UPDATE: Now ESPN Boston and the Boston Globe are hearing that a Joe Blanton deal is not close and may not, in fact, happen.
For the next 24 hours, I think baseball is going to be like the people of Los Angeles in the movie “1941.” Panicking. Seeing things behind every corner. Americans fighting Americans. And if there’s one thing I can’t stand seeing, it’s Americans fighting Americans.
Or does no one besides me remember that flick?
8:47 AM: Joe Blanton probably feels a bit unwanted right now. That may change soon as multiple sources are reporting that the Red Sox and Phillies are deep in discussions to get Blanton.
This move is probably essential for the Phillies, in that they’ll certainly want to unload some of the $17 million Blanton is still owed. Far too much for a [gulp] number five starter.
I joked last night that the Red Sox should snag Blanton simply to make it more likely that the Yankees wouldn’t get Lee, and that seems to actually be happening. I worry about Blanton’s performance in the AL East — he allows way too many base runners to hold his own against much, much stronger competition — but the Sox have had Dice-K for several years now and they have somehow survived. Having both Blanton and Dice-K is gonna make them really, really hard to watch, however.
How about this: the Yankees need pitching! The Sox should make a very public offer of Dice-K to New York. It would never ever happen, but the screw-you value of such a move — to both the Yankees and Dice-K — would be unrivaled in baseball history.
It was only a matter of time before Mike Trout courted another all-time record, and on Saturday, he found himself in elite company with his 25th and 26th home runs of the season. He put the Angels on the board with a 429-foot blast in the first inning, depositing an 0-1 fastball from the Orioles’ Kevin Gausman into the left field bleachers:
In the third inning, with the Angels up 2-1, Trout returned to tack on another insurance run. He targeted Gausman’s slider for his second solo shot of the evening and cleared the center field fence with a 418-footer to bring his total to 26 home runs on the year.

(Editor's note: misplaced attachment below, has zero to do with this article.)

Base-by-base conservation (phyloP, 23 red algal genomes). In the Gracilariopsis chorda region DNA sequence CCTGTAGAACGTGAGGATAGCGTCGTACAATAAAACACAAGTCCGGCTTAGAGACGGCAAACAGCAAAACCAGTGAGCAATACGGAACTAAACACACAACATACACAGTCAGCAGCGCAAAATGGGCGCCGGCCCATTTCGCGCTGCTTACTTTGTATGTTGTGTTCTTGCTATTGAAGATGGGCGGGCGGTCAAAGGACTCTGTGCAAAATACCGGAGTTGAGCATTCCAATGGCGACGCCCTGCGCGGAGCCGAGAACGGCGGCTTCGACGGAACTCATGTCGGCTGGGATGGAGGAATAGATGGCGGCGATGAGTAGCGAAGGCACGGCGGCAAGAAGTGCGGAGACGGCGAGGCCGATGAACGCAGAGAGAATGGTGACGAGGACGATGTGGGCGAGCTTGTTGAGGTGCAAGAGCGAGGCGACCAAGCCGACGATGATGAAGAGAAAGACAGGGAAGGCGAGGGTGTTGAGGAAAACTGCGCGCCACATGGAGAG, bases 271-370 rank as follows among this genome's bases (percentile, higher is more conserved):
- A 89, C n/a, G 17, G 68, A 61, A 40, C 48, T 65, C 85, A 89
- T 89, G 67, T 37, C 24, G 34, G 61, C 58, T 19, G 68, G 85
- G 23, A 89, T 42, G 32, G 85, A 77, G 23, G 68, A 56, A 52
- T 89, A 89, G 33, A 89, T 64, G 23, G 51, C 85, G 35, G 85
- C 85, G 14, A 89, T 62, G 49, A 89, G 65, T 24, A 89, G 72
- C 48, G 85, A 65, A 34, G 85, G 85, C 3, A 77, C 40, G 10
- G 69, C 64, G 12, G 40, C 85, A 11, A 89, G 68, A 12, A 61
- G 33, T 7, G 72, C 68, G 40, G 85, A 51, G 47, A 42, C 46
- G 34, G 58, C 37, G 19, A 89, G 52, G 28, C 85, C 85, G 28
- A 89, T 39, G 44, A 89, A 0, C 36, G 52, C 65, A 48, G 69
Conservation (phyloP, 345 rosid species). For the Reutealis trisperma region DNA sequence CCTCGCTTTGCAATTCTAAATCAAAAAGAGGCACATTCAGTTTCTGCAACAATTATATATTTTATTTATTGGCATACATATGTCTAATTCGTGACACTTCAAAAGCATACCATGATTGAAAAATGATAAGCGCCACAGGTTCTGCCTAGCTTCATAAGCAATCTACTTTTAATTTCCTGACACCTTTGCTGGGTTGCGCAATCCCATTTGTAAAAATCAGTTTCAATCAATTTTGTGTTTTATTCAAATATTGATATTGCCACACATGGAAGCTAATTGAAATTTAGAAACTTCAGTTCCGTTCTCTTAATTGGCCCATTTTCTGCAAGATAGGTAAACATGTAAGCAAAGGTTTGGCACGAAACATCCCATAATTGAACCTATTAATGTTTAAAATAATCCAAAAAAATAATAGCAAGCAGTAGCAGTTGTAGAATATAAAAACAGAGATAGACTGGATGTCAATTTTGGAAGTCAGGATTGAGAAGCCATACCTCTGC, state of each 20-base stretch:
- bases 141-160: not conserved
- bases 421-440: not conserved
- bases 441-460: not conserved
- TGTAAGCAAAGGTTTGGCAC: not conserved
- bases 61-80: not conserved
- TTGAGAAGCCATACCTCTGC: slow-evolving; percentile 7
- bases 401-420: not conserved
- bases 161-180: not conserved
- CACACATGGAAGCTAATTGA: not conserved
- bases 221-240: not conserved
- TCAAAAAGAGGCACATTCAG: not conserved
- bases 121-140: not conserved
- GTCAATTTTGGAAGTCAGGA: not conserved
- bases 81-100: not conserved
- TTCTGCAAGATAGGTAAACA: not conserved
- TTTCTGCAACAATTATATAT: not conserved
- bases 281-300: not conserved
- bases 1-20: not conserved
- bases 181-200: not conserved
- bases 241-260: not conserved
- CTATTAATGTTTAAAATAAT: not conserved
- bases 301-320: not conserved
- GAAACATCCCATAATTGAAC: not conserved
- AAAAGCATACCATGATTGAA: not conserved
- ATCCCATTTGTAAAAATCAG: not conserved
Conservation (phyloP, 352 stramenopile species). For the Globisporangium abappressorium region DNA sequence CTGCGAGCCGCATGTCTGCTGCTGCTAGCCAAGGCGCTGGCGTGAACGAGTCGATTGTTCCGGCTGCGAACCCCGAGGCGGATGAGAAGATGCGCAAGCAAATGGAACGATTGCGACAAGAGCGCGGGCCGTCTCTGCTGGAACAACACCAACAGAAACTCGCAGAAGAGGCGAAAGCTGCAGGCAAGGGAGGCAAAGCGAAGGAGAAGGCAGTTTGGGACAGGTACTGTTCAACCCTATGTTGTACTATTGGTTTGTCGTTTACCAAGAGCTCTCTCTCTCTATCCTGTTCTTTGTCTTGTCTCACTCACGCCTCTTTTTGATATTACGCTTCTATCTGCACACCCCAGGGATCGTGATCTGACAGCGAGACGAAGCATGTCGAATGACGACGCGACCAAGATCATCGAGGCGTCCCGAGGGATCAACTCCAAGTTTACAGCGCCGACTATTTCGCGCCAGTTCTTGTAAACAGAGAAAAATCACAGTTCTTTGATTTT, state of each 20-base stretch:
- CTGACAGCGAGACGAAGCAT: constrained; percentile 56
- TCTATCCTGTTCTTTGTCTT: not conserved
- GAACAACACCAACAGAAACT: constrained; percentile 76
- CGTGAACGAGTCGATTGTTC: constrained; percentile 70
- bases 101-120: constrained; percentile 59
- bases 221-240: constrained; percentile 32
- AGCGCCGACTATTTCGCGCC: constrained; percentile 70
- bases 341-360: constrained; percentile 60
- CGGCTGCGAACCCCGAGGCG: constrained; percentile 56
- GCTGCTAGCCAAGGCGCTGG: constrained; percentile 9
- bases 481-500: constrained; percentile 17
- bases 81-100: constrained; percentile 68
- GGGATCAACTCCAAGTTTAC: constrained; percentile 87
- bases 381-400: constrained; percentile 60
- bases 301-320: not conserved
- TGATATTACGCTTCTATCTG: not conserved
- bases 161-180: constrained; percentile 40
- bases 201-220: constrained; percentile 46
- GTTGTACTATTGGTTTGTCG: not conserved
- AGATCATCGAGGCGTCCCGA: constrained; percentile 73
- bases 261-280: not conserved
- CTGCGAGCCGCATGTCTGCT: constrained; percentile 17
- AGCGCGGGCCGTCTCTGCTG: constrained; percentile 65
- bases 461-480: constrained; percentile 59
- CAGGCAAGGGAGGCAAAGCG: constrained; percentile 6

Trout has mashed at a staggering .339/.471/.596 clip since his return from the disabled list last month, and Saturday’s totals helped mark his sixth consecutive season with at least 25 home runs. That’s a record few have matched before their age-26 season; in fact, only Hall of Fame sluggers Eddie Mathews and Frank Robinson have ever pulled it off.
Assuming he continues to rake in hits and plate appearances over the last six weeks of the regular season — and there’s nothing to indicate that he won’t — Trout is in line to join elite company of a different kind. The 26-year-old entered Saturday’s game with a 206 OPS+ (park-adjusted on-base plus slugging). According to MLB.com’s Matt Kelly, that means Trout’s hitting at a better clip than the average Major League player by a full 106 percent. Should he finish the year with a 200 OPS+ and 502 plate appearances or better, he’ll be the first player to do so since Barry Bonds obliterated the competition with his 263 OPS+ in 2004.
The Blue Jays acquired right-hander Tom Koehler from the Marlins in exchange for minor league right-hander Osman Gutierrez and cash considerations, the clubs announced Saturday. Koehler is in his sixth year with the Marlins and stands to make $5.75 million in 2017. He’ll be arbitration eligible in 2018 and is set to enter free agency by 2019.
The 31-year-old right-hander struggled to a 7.92 ERA, 4.7 BB/9 and 7.1 SO/9 over 55 2/3 innings with Miami in 2017. He was optioned to Triple-A New Orleans in late July, where he rebounded with a 1-1 record in seven starts and whittled his ERA down to a 1.67 mark. The Blue Jays have yet to establish Koehler’s role within their organization, but are hoping to see a turnaround from the righty when he breaks back into the big leagues.
Gutierrez, 22, was assigned to Single-A Greensboro on Saturday. He has yet to find his footing in the minors, and exited a 78-inning stint with Single-A Lansing after racking up a career-worst 7.85 ERA and 8.2 SO/9. His lack of control is particularly alarming, with a 6.2 BB/9 that dwarfs the 2.0+ BB/9 of seasons past, but he still has plenty of time to figure out his mechanics before reaching the Show.